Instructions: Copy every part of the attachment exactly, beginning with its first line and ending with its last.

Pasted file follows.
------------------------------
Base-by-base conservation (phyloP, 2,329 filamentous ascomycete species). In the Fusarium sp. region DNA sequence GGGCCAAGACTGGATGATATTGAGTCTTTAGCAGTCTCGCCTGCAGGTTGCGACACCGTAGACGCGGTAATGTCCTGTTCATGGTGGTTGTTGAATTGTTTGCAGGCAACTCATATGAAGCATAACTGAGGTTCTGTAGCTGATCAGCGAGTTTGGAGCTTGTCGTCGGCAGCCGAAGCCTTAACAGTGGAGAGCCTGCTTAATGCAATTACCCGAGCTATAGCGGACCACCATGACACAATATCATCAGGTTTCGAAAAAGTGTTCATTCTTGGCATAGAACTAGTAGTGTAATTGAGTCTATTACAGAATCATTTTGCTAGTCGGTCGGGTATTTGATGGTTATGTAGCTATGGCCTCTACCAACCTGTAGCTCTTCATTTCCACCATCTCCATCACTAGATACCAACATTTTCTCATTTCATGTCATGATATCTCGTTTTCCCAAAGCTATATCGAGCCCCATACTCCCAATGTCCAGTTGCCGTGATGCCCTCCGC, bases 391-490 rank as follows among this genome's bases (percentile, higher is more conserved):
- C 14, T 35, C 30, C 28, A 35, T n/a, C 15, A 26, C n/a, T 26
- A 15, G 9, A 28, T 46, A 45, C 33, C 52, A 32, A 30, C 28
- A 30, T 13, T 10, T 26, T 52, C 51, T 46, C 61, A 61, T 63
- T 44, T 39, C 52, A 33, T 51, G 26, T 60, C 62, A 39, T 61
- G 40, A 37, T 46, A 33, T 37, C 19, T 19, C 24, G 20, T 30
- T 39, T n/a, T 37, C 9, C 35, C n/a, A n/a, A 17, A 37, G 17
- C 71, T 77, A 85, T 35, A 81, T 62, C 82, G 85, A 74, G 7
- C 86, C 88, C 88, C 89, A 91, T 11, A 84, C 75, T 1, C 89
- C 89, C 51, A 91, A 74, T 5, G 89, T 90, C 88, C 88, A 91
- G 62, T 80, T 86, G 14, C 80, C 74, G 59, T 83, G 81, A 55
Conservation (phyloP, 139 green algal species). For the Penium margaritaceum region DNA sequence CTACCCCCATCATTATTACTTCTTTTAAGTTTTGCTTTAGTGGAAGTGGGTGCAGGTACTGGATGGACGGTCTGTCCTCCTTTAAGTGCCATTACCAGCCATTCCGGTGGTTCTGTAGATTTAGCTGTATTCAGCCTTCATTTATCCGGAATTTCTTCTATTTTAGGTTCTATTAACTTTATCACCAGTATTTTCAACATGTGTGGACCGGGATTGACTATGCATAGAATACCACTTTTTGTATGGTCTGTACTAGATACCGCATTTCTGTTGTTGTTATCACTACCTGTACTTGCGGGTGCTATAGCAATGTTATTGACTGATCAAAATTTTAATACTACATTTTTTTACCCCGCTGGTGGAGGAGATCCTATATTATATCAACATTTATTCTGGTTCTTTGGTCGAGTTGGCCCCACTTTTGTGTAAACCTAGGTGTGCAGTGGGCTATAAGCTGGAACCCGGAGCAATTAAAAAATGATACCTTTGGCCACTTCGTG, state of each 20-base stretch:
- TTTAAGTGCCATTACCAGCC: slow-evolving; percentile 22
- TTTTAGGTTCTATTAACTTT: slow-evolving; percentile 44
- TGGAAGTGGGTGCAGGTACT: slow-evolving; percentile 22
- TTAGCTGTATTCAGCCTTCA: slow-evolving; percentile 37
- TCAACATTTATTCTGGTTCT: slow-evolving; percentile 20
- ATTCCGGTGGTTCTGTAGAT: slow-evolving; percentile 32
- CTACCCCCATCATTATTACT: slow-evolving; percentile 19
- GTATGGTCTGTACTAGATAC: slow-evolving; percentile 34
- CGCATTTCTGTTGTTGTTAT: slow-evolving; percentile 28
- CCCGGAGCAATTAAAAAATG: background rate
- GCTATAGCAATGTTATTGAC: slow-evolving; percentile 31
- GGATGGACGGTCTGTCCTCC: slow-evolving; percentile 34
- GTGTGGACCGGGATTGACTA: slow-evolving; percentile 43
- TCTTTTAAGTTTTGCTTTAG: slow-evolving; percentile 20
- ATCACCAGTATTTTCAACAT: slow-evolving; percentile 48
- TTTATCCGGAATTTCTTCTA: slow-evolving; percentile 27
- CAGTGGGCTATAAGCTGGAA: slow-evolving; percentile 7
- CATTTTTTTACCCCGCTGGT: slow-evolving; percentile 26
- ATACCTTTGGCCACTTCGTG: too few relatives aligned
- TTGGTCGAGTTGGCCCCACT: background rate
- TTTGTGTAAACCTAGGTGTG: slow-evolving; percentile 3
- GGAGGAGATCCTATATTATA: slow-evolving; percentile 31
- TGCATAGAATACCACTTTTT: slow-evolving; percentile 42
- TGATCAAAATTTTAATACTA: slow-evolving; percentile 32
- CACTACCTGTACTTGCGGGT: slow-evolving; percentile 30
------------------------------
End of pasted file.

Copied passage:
Base-by-base conservation (phyloP, 2,329 filamentous ascomycete species). In the Fusarium sp. region DNA sequence GGGCCAAGACTGGATGATATTGAGTCTTTAGCAGTCTCGCCTGCAGGTTGCGACACCGTAGACGCGGTAATGTCCTGTTCATGGTGGTTGTTGAATTGTTTGCAGGCAACTCATATGAAGCATAACTGAGGTTCTGTAGCTGATCAGCGAGTTTGGAGCTTGTCGTCGGCAGCCGAAGCCTTAACAGTGGAGAGCCTGCTTAATGCAATTACCCGAGCTATAGCGGACCACCATGACACAATATCATCAGGTTTCGAAAAAGTGTTCATTCTTGGCATAGAACTAGTAGTGTAATTGAGTCTATTACAGAATCATTTTGCTAGTCGGTCGGGTATTTGATGGTTATGTAGCTATGGCCTCTACCAACCTGTAGCTCTTCATTTCCACCATCTCCATCACTAGATACCAACATTTTCTCATTTCATGTCATGATATCTCGTTTTCCCAAAGCTATATCGAGCCCCATACTCCCAATGTCCAGTTGCCGTGATGCCCTCCGC, bases 391-490 rank as follows among this genome's bases (percentile, higher is more conserved):
- C 14, T 35, C 30, C 28, A 35, T n/a, C 15, A 26, C n/a, T 26
- A 15, G 9, A 28, T 46, A 45, C 33, C 52, A 32, A 30, C 28
- A 30, T 13, T 10, T 26, T 52, C 51, T 46, C 61, A 61, T 63
- T 44, T 39, C 52, A 33, T 51, G 26, T 60, C 62, A 39, T 61
- G 40, A 37, T 46, A 33, T 37, C 19, T 19, C 24, G 20, T 30
- T 39, T n/a, T 37, C 9, C 35, C n/a, A n/a, A 17, A 37, G 17
- C 71, T 77, A 85, T 35, A 81, T 62, C 82, G 85, A 74, G 7
- C 86, C 88, C 88, C 89, A 91, T 11, A 84, C 75, T 1, C 89
- C 89, C 51, A 91, A 74, T 5, G 89, T 90, C 88, C 88, A 91
- G 62, T 80, T 86, G 14, C 80, C 74, G 59, T 83, G 81, A 55
Conservation (phyloP, 139 green algal species). For the Penium margaritaceum region DNA sequence CTACCCCCATCATTATTACTTCTTTTAAGTTTTGCTTTAGTGGAAGTGGGTGCAGGTACTGGATGGACGGTCTGTCCTCCTTTAAGTGCCATTACCAGCCATTCCGGTGGTTCTGTAGATTTAGCTGTATTCAGCCTTCATTTATCCGGAATTTCTTCTATTTTAGGTTCTATTAACTTTATCACCAGTATTTTCAACATGTGTGGACCGGGATTGACTATGCATAGAATACCACTTTTTGTATGGTCTGTACTAGATACCGCATTTCTGTTGTTGTTATCACTACCTGTACTTGCGGGTGCTATAGCAATGTTATTGACTGATCAAAATTTTAATACTACATTTTTTTACCCCGCTGGTGGAGGAGATCCTATATTATATCAACATTTATTCTGGTTCTTTGGTCGAGTTGGCCCCACTTTTGTGTAAACCTAGGTGTGCAGTGGGCTATAAGCTGGAACCCGGAGCAATTAAAAAATGATACCTTTGGCCACTTCGTG, state of each 20-base stretch:
- TTTAAGTGCCATTACCAGCC: slow-evolving; percentile 22
- TTTTAGGTTCTATTAACTTT: slow-evolving; percentile 44
- TGGAAGTGGGTGCAGGTACT: slow-evolving; percentile 22
- TTAGCTGTATTCAGCCTTCA: slow-evolving; percentile 37
- TCAACATTTATTCTGGTTCT: slow-evolving; percentile 20
- ATTCCGGTGGTTCTGTAGAT: slow-evolving; percentile 32
- CTACCCCCATCATTATTACT: slow-evolving; percentile 19
- GTATGGTCTGTACTAGATAC: slow-evolving; percentile 34
- CGCATTTCTGTTGTTGTTAT: slow-evolving; percentile 28
- CCCGGAGCAATTAAAAAATG: background rate
- GCTATAGCAATGTTATTGAC: slow-evolving; percentile 31
- GGATGGACGGTCTGTCCTCC: slow-evolving; percentile 34
- GTGTGGACCGGGATTGACTA: slow-evolving; percentile 43
- TCTTTTAAGTTTTGCTTTAG: slow-evolving; percentile 20
- ATCACCAGTATTTTCAACAT: slow-evolving; percentile 48
- TTTATCCGGAATTTCTTCTA: slow-evolving; percentile 27
- CAGTGGGCTATAAGCTGGAA: slow-evolving; percentile 7
- CATTTTTTTACCCCGCTGGT: slow-evolving; percentile 26
- ATACCTTTGGCCACTTCGTG: too few relatives aligned
- TTGGTCGAGTTGGCCCCACT: background rate
- TTTGTGTAAACCTAGGTGTG: slow-evolving; percentile 3
- GGAGGAGATCCTATATTATA: slow-evolving; percentile 31
- TGCATAGAATACCACTTTTT: slow-evolving; percentile 42
- TGATCAAAATTTTAATACTA: slow-evolving; percentile 32
- CACTACCTGTACTTGCGGGT: slow-evolving; percentile 30